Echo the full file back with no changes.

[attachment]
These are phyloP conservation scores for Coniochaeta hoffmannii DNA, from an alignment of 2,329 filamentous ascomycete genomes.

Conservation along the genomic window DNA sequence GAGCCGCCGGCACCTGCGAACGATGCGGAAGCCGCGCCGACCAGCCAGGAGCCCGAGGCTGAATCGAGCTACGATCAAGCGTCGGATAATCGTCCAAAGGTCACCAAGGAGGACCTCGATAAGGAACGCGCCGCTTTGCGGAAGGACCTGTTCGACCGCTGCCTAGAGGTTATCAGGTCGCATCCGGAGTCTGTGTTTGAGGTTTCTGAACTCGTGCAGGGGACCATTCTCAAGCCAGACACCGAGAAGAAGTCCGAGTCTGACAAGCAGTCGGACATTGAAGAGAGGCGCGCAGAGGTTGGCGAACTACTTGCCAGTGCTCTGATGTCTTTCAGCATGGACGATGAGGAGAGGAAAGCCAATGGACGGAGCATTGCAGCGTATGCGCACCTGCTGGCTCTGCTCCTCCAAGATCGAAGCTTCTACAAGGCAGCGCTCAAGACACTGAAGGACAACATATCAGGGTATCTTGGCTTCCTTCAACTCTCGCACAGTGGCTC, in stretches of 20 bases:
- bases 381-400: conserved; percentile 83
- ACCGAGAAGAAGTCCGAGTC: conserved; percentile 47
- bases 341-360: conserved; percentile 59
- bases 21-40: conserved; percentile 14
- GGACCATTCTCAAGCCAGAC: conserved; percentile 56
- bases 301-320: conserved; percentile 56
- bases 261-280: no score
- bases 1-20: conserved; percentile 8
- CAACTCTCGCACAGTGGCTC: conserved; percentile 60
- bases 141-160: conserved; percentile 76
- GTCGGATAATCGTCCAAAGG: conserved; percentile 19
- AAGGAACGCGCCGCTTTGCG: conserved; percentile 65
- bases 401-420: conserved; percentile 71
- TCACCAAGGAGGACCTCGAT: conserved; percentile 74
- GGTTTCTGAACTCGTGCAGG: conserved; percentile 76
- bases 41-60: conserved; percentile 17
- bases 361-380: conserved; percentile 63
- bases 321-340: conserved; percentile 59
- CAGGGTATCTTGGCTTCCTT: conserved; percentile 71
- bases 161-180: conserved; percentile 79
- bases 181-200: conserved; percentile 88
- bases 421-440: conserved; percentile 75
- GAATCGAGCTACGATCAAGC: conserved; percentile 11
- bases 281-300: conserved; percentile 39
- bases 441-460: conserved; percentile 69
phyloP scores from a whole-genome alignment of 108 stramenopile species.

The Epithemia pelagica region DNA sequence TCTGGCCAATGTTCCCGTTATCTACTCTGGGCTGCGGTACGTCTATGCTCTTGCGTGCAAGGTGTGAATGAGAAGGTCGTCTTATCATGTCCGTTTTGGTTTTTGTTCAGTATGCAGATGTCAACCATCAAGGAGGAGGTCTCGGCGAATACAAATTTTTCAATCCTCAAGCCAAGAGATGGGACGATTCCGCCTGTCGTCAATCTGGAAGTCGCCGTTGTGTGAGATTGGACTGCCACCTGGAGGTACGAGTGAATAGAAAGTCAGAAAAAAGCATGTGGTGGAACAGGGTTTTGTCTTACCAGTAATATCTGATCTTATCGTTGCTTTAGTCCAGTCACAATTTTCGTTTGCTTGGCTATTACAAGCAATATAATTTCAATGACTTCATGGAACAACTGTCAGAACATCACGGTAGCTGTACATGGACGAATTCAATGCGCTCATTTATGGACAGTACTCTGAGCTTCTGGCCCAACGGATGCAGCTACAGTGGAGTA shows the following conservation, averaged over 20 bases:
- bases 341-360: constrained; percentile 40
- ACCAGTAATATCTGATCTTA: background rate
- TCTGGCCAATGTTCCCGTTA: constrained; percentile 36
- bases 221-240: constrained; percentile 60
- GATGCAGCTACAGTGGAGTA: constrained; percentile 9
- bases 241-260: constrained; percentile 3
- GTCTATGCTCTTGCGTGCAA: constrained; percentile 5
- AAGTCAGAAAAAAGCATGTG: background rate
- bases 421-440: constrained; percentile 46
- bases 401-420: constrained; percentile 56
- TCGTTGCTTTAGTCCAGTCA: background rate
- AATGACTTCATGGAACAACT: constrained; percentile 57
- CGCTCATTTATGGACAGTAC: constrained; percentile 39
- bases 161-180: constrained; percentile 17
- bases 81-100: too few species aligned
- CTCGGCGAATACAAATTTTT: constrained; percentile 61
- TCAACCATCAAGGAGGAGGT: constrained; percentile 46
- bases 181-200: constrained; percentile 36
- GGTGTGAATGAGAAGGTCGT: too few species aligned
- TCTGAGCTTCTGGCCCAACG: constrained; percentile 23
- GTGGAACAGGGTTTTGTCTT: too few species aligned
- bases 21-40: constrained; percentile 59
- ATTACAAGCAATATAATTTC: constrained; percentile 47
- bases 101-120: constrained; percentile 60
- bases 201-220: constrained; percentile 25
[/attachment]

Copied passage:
These are phyloP conservation scores for Coniochaeta hoffmannii DNA, from an alignment of 2,329 filamentous ascomycete genomes.

Conservation along the genomic window DNA sequence GAGCCGCCGGCACCTGCGAACGATGCGGAAGCCGCGCCGACCAGCCAGGAGCCCGAGGCTGAATCGAGCTACGATCAAGCGTCGGATAATCGTCCAAAGGTCACCAAGGAGGACCTCGATAAGGAACGCGCCGCTTTGCGGAAGGACCTGTTCGACCGCTGCCTAGAGGTTATCAGGTCGCATCCGGAGTCTGTGTTTGAGGTTTCTGAACTCGTGCAGGGGACCATTCTCAAGCCAGACACCGAGAAGAAGTCCGAGTCTGACAAGCAGTCGGACATTGAAGAGAGGCGCGCAGAGGTTGGCGAACTACTTGCCAGTGCTCTGATGTCTTTCAGCATGGACGATGAGGAGAGGAAAGCCAATGGACGGAGCATTGCAGCGTATGCGCACCTGCTGGCTCTGCTCCTCCAAGATCGAAGCTTCTACAAGGCAGCGCTCAAGACACTGAAGGACAACATATCAGGGTATCTTGGCTTCCTTCAACTCTCGCACAGTGGCTC, in stretches of 20 bases:
- bases 381-400: conserved; percentile 83
- ACCGAGAAGAAGTCCGAGTC: conserved; percentile 47
- bases 341-360: conserved; percentile 59
- bases 21-40: conserved; percentile 14
- GGACCATTCTCAAGCCAGAC: conserved; percentile 56
- bases 301-320: conserved; percentile 56
- bases 261-280: no score
- bases 1-20: conserved; percentile 8
- CAACTCTCGCACAGTGGCTC: conserved; percentile 60
- bases 141-160: conserved; percentile 76
- GTCGGATAATCGTCCAAAGG: conserved; percentile 19
- AAGGAACGCGCCGCTTTGCG: conserved; percentile 65
- bases 401-420: conserved; percentile 71
- TCACCAAGGAGGACCTCGAT: conserved; percentile 74
- GGTTTCTGAACTCGTGCAGG: conserved; percentile 76
- bases 41-60: conserved; percentile 17
- bases 361-380: conserved; percentile 63
- bases 321-340: conserved; percentile 59
- CAGGGTATCTTGGCTTCCTT: conserved; percentile 71
- bases 161-180: conserved; percentile 79
- bases 181-200: conserved; percentile 88
- bases 421-440: conserved; percentile 75
- GAATCGAGCTACGATCAAGC: conserved; percentile 11
- bases 281-300: conserved; percentile 39
- bases 441-460: conserved; percentile 69
phyloP scores from a whole-genome alignment of 108 stramenopile species.

The Epithemia pelagica region DNA sequence TCTGGCCAATGTTCCCGTTATCTACTCTGGGCTGCGGTACGTCTATGCTCTTGCGTGCAAGGTGTGAATGAGAAGGTCGTCTTATCATGTCCGTTTTGGTTTTTGTTCAGTATGCAGATGTCAACCATCAAGGAGGAGGTCTCGGCGAATACAAATTTTTCAATCCTCAAGCCAAGAGATGGGACGATTCCGCCTGTCGTCAATCTGGAAGTCGCCGTTGTGTGAGATTGGACTGCCACCTGGAGGTACGAGTGAATAGAAAGTCAGAAAAAAGCATGTGGTGGAACAGGGTTTTGTCTTACCAGTAATATCTGATCTTATCGTTGCTTTAGTCCAGTCACAATTTTCGTTTGCTTGGCTATTACAAGCAATATAATTTCAATGACTTCATGGAACAACTGTCAGAACATCACGGTAGCTGTACATGGACGAATTCAATGCGCTCATTTATGGACAGTACTCTGAGCTTCTGGCCCAACGGATGCAGCTACAGTGGAGTA shows the following conservation, averaged over 20 bases:
- bases 341-360: constrained; percentile 40
- ACCAGTAATATCTGATCTTA: background rate
- TCTGGCCAATGTTCCCGTTA: constrained; percentile 36
- bases 221-240: constrained; percentile 60
- GATGCAGCTACAGTGGAGTA: constrained; percentile 9
- bases 241-260: constrained; percentile 3
- GTCTATGCTCTTGCGTGCAA: constrained; percentile 5
- AAGTCAGAAAAAAGCATGTG: background rate
- bases 421-440: constrained; percentile 46
- bases 401-420: constrained; percentile 56
- TCGTTGCTTTAGTCCAGTCA: background rate
- AATGACTTCATGGAACAACT: constrained; percentile 57
- CGCTCATTTATGGACAGTAC: constrained; percentile 39
- bases 161-180: constrained; percentile 17
- bases 81-100: too few species aligned
- CTCGGCGAATACAAATTTTT: constrained; percentile 61
- TCAACCATCAAGGAGGAGGT: constrained; percentile 46
- bases 181-200: constrained; percentile 36
- GGTGTGAATGAGAAGGTCGT: too few species aligned
- TCTGAGCTTCTGGCCCAACG: constrained; percentile 23
- GTGGAACAGGGTTTTGTCTT: too few species aligned
- bases 21-40: constrained; percentile 59
- ATTACAAGCAATATAATTTC: constrained; percentile 47
- bases 101-120: constrained; percentile 60
- bases 201-220: constrained; percentile 25